Tag Archives: Proto-Zionism

Zionism Before Zionism

In honour of Yom Ha’Atzmaut this week—Israel’s Independence Day—let’s take a journey back into the ancient and little-known early history of Zionism. In the past, we have already explored how the Zionist movement did not begin with secular Jews in the late 19th century, as is commonly thought, but decades earlier with religious Jews. In fact, the history of Zionism dates back even further when we properly define Zionism simply as a movement to restore the Jewish people to their ancestral homeland. This did not begin in modern times, but all the way back in the 1st century. As soon as the Romans had destroyed the Jerusalem Temple in 70 CE and exiled a large majority of Jews, there has been a deep yearning to return to the Holy Land and rebuild.

The first such “proto-Zionist” movement was that of Shimon bar Kochva (d. 135 CE). Shimon is believed to have hailed from the small Judean town of Koziba, and was originally referred to as Shimon bar Koziba. The Emperor Hadrian made plans to flatten Jerusalem and rebuild it as Aelia Capitolina, with a shrine to Jupiter on the Temple Mount. Jews were understandably incensed. Bar Koziba managed to organize and train a group of Jewish rebels that miraculously succeeded in expelling the Roman forces from the Holy Land. They cleared the Temple Mount and even began construction of a new Holy Temple. Jews started returning to Israel, and it appeared that the ancient prophecies were beginning to be realized. Continue reading

The Hidden Connection Between Lag b’Omer and Yom Yerushalayim

Rabbi Shlomo Goren blows the shofar by the Western Wall during the 1967 liberation of Jerusalem.

This Thursday evening, the 18th of Iyar, we mark the mystical holiday of Lag b’Omer. Ten days later, on the 28th of Iyar, we commemorate Yom Yerushalayim, when Jerusalem was liberated and reunified in 1967 during the miraculous Six-Day War. At first glance, these two events may seem completely unrelated. However, upon deeper examination, there is actually a profound and fascinating connection between the two. To get to the bottom of it, we must first clarify what actually happened on these dates in history to uncover their true spiritual significance. Continue reading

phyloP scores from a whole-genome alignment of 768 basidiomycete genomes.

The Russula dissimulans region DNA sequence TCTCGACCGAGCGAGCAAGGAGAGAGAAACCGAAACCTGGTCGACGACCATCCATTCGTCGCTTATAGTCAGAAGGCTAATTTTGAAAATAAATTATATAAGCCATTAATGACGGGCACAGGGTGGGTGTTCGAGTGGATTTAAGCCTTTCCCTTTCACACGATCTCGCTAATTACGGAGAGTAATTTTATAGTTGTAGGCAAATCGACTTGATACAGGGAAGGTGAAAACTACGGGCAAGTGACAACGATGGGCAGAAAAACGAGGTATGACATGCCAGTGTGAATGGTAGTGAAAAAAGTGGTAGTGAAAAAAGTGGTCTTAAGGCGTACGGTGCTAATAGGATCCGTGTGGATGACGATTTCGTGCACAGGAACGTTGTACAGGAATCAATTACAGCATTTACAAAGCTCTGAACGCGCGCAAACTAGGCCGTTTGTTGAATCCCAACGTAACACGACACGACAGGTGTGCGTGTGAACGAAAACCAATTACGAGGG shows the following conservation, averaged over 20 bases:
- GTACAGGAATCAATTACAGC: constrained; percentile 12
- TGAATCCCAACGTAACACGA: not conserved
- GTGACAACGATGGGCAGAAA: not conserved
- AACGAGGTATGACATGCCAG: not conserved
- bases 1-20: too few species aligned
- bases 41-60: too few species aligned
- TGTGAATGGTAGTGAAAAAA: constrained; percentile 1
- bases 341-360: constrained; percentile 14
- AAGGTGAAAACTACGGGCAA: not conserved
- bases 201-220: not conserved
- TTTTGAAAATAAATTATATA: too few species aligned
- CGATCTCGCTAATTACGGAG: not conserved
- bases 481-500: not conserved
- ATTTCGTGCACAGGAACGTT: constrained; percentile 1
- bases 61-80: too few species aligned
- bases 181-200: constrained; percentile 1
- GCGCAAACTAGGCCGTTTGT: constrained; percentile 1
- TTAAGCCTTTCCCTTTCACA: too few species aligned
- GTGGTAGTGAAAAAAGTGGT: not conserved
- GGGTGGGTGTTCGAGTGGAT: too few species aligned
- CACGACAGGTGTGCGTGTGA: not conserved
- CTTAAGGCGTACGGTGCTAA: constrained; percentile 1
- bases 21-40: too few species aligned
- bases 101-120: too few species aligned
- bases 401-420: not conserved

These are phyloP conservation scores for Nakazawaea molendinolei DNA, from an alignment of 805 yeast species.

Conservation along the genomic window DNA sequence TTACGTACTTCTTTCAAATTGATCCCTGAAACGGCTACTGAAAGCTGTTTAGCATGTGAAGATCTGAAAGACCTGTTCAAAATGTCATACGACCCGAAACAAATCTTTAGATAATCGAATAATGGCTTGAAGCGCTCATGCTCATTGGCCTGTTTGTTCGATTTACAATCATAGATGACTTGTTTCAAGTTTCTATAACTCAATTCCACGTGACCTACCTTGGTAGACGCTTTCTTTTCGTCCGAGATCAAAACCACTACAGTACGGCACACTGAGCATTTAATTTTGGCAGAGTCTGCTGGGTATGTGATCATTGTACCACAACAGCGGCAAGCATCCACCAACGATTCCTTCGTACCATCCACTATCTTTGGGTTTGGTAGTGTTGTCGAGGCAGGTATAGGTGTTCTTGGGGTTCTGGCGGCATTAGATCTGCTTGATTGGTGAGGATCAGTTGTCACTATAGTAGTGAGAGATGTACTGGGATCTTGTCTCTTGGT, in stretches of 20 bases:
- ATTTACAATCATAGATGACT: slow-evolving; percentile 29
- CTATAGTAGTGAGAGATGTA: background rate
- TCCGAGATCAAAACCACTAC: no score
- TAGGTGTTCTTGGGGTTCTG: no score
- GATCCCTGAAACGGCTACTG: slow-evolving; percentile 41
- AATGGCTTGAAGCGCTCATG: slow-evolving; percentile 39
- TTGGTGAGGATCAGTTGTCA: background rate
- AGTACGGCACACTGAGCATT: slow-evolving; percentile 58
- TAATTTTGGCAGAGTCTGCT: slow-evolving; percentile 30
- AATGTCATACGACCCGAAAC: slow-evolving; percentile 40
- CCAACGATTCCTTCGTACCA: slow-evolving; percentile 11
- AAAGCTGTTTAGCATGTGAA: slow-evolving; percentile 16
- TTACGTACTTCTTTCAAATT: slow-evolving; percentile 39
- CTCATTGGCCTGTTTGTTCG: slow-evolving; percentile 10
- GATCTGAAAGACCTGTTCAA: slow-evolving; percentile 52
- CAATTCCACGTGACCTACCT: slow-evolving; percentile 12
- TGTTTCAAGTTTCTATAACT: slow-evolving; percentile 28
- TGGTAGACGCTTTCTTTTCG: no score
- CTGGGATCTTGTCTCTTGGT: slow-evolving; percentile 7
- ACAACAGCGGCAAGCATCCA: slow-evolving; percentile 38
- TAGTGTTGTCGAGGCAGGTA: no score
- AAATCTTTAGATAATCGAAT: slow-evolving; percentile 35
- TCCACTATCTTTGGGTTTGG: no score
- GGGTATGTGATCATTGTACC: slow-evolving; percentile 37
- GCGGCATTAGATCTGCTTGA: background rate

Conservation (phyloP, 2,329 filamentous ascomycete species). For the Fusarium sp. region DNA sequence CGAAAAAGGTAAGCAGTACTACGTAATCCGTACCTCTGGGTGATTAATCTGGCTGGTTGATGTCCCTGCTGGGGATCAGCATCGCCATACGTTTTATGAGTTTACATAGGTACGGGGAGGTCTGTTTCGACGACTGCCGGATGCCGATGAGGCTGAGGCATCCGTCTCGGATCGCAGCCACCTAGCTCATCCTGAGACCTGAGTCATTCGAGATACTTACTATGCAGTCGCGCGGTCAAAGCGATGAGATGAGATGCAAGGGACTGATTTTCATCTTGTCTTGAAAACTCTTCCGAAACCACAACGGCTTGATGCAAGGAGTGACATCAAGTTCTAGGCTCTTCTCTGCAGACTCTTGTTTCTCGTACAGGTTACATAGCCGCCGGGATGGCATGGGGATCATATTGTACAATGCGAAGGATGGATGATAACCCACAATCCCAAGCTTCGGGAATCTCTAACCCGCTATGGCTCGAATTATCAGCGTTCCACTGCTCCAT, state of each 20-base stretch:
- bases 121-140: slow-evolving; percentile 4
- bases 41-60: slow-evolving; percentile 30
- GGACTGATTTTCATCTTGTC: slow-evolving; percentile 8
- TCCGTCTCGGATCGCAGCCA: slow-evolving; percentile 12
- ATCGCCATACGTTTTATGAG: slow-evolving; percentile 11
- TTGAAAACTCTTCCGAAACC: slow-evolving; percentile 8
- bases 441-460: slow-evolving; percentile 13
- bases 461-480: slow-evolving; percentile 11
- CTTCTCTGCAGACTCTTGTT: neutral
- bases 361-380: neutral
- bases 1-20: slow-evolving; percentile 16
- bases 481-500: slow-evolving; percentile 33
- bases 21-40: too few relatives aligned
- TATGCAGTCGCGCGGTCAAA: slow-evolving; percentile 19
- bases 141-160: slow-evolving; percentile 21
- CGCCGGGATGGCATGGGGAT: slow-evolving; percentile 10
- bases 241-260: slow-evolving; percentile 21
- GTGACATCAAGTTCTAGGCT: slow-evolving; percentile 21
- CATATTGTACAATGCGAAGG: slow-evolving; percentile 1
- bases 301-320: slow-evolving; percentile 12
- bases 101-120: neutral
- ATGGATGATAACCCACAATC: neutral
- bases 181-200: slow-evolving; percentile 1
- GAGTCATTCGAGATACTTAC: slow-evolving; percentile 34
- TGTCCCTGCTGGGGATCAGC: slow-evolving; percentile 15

What Does It Really Mean to Be “Sephardi”?

The Haftarah of this week’s parasha, Vayishlach, ends with these words (Ovadiah 1:20-21):

And this exiled host of the children of Israel who are among the Canaanites as far as Tzarfat, and the exile of Jerusalem which is in Sepharad shall inherit the cities of the Negev. And saviours shall ascend Mount Zion to judge the mountain of Esau, and the kingdom shall be the Lord’s.

This verse happens to be the origin of the term “Sephardic Jew”. By the 13th century, Jews on the European continent were divided into four groups: the Ashkenazis were those in the Germanic lands, the Sephardis in the Iberian Peninsula, the Tzarfatis in France, and the “Canaanites” in Bohemia and Moravia (roughly what is today the Czech Republic). Those last two groups have been forgotten in our days. Yet, Jewish texts from that era make it clear that Tzarfati Jews were once a distinct category, as were the Canaani Jews (which in some texts appear to refer to those Jews living in all Slavic lands). These divisions were based on the verse above from this week’s Haftarah, which describes the Jewish people exiled as far as Tzarfat and Sepharad, and dwelling among distant Canaanites. (It is important to remember that in the Tanakh the word “Canaan” does not always refer to the ethnic Canaanites, but can also mean “merchant” more generally.)

Today, the Jewish world is often divided more simply among Ashkenazi and Sephardi lines. Having discussed the origins of Ashkenazi Jews in the past, we now turn to the Sephardis. However, I don’t want to focus here on the history of Sephardic Jewry. (In short: Jews arrived in Iberia at least as far back as Roman times, and began to migrate on mass after the Muslim conquest in 711.) The big question is: what makes a person “Sephardi” today, considering that Spain expelled all of its Jews in 1492—and didn’t officially rescind that decree until 1968!

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